WASHINGTON - The International Monetary Fund (IMF) has secured over $430 billion in addition to its resources, as the group of 20 advanced countries and emerging countries have pledged to beef up the Fund’s financial capacity.

In a communiqué, the G20 countries said there are firm commitments to increase resources made available to the IMF by over 430 billion dollars in addition to the quota increase under the 2010 Reform.

“These resources will be available for the whole membership of the IMF, and not earmarked for any particular region,” they noted.

The pledges came as the world economic recovery was threatened by renewed escalation of euro zone crisis, and the IMF tried to build stronger “global firewall” to tackle crisis and preserve the world economic stability.

“It really showed the resolve of international community to have available tools in the toll kit to resists and defend against the crisis,” Christine Lagarde, chief of the IMF, said at a news conference at the Fund Friday.

“This is extremely important, necessary, an expression of collective resolve,” she added, noting that the interests of creditors would be well protected.

With the over $430 billion , the IMF lending capacity almost doubled, Lagarde said in a statement, applauding the countries which have made or signaled contribution.

“This signals the strong resolve of the international community to secure global financial stability and put the world economic recovery on a sounder footing,” she added.

New pledges include 15 billion dollars from South Korea, Saudi Arabia, and Britain respectively. Lagarde said China, Russia, Brazil, India, Indonesia, Malaysia, Thailand have also indicated their interest in contribution.

Other previous commitments for the additional IMF funding arsenal include 200 billion dollars from the euro zone, 60 billion dollars from Japan, about 10 billion dollars from Sweden, 9.3 billion dollars from Norway, 7 billion dollars from Denmark, 8 billion dollars from Poland, and several other countries including Switzerland have also announced contributions.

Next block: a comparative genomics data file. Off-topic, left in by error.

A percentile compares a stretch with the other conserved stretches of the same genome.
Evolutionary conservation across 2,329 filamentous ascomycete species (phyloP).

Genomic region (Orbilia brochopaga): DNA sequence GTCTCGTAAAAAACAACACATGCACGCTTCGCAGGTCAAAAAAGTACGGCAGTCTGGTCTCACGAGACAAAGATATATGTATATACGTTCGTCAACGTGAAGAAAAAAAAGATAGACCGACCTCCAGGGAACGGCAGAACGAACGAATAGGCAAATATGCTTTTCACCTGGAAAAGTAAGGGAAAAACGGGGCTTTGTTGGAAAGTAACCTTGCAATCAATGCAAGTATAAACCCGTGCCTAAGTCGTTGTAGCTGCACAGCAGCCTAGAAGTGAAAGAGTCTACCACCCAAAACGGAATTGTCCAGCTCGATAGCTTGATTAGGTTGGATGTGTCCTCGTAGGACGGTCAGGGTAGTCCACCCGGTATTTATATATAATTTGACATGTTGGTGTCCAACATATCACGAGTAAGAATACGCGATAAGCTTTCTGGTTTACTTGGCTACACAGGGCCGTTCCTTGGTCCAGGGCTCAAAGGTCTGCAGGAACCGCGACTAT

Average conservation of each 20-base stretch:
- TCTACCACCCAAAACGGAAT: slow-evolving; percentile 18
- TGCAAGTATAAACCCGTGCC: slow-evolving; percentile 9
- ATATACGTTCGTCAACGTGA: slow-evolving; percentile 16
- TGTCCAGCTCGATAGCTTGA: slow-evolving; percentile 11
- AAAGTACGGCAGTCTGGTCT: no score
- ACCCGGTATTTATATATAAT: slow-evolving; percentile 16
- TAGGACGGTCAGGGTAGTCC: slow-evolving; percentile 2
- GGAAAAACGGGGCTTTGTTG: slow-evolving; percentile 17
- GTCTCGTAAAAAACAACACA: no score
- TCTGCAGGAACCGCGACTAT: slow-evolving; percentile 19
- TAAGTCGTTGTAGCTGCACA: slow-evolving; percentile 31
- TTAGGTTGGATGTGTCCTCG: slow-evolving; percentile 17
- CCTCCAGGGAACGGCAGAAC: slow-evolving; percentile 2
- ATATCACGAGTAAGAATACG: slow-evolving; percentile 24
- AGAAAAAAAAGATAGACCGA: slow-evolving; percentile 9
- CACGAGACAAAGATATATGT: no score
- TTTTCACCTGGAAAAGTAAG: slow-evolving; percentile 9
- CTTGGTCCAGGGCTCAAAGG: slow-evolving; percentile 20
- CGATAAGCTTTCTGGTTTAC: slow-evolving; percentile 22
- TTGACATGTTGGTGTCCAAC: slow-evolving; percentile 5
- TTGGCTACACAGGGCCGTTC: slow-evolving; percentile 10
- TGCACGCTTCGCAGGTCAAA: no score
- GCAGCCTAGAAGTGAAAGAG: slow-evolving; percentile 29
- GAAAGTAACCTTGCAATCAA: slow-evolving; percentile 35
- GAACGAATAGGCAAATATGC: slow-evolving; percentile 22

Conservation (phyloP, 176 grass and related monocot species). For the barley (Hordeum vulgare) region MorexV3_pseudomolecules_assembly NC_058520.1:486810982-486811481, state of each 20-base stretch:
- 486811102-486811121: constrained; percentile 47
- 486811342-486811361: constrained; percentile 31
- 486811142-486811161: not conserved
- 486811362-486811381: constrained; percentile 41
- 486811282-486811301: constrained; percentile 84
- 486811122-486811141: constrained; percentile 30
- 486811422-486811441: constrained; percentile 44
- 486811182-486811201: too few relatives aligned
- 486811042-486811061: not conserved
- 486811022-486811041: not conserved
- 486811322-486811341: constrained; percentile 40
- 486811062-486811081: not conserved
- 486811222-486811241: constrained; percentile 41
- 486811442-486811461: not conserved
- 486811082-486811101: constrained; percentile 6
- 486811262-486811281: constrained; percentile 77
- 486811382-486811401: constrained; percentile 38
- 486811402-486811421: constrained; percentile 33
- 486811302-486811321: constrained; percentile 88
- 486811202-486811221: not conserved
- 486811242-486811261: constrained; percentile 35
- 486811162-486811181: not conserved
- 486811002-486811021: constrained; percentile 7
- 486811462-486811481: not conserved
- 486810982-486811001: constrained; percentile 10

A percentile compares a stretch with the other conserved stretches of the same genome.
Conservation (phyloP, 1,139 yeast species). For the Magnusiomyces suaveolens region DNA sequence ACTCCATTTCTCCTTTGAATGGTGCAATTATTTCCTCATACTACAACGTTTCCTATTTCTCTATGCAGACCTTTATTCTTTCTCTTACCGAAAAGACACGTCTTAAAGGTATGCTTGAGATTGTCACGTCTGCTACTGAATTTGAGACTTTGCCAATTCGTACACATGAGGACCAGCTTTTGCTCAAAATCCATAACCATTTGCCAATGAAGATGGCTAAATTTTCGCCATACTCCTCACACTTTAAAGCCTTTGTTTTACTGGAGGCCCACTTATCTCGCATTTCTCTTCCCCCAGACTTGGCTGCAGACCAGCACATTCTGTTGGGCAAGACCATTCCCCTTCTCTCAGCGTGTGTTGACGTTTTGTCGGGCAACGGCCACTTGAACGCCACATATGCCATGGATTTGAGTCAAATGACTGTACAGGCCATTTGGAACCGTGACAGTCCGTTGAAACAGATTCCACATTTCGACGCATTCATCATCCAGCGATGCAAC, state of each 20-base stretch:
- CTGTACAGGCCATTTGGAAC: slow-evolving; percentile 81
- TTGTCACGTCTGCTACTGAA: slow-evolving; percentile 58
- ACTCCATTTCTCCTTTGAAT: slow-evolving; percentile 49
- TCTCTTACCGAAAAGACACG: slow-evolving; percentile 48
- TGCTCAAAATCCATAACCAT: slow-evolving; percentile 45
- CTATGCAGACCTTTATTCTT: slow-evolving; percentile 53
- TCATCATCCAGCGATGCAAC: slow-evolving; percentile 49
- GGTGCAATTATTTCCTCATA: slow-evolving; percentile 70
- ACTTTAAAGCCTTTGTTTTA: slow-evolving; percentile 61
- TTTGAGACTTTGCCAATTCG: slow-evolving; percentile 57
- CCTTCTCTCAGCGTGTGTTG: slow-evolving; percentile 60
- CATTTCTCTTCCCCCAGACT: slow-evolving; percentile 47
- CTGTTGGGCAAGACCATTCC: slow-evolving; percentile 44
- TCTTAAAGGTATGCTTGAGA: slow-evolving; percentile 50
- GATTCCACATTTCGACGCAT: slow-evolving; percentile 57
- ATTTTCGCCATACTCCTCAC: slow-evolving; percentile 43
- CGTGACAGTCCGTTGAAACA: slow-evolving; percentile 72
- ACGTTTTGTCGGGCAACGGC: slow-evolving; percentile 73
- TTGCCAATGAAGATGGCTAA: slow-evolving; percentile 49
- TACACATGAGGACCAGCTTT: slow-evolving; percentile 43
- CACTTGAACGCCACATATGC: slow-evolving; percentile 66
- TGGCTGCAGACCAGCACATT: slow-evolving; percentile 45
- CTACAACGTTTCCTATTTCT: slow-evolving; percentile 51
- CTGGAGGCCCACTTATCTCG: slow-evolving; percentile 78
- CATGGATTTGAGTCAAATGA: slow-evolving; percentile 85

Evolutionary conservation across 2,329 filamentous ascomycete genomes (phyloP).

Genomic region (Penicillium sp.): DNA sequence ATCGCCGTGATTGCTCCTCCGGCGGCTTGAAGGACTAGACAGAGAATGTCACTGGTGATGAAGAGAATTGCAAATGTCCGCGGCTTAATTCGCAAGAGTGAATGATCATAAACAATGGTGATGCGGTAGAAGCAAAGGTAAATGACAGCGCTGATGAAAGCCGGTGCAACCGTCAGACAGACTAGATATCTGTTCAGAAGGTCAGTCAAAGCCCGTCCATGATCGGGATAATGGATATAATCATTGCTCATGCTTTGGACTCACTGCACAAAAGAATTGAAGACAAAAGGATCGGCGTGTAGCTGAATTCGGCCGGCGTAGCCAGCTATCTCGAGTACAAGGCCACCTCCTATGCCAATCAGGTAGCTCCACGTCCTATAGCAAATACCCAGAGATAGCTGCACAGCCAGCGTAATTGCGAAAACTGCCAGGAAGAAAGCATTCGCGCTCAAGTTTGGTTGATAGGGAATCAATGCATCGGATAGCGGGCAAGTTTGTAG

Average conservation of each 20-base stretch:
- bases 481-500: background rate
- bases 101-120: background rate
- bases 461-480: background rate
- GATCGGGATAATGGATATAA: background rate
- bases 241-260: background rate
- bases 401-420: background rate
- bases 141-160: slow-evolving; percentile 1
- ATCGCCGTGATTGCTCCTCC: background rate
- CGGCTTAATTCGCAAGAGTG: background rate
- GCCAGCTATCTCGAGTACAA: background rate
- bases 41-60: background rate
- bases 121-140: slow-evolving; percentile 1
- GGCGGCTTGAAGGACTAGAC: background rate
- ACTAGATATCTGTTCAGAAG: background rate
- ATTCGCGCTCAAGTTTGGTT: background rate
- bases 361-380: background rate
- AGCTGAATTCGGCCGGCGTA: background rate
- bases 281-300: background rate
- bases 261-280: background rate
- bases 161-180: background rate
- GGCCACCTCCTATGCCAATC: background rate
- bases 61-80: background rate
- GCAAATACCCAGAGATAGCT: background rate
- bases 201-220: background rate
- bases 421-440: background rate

Boosting the IMF’s resources is a hot issue at the spring meetings of the IMF and the World Bank, which officially started Friday in Washington.

The Washington-based global lender said earlier this year that it is seeking to increase its funding capacity by 500 billion dollars to meet the global potential financial needs.

As the financial strains eased recently in the European market, Lagarde said last week the Fund may not need as large additional resources as it previously thought.

However, many economists, including Olivier Blanchard, chief economist of the IMF, worries that although building a larger firewall would help stabilize market sentiment, it can’t solve the difficult fiscal, competitiveness and growth issues for some euro zone countries.

The United States, the largest shareholder of the Fund, appeared to be lukewarm on this issue. U.S. Treasury Secretary Geithner has said repeatedly that the U.S. government would not seek additional funds for the IMF to step up its firewall against the risk of European contagion, and bigger IMF role could not substitute tough reforms of the eurozone economies.

The G20 countries said in the communique that resources would be channeled through temporary bilateral loans and note purchase agreements to the IMF’s general resources account.

Should it become necessary to use these resources, adequate risk mitigation features, conditionality and burden sharing among official creditors would apply, as approved by the IMF Board.

The G20 countries also reaffirmed commitment to fully implement the 2010 Governance and Quota Reform by the 2012 IMF and World Bank Annual Meeting in Tokyo. “We reaffirm that the distribution of quotas should better reflect the relative weights of IMF members in the world economy which have changed substantially in view of strong growth in dynamic emerging markets and developing countries,” they noted.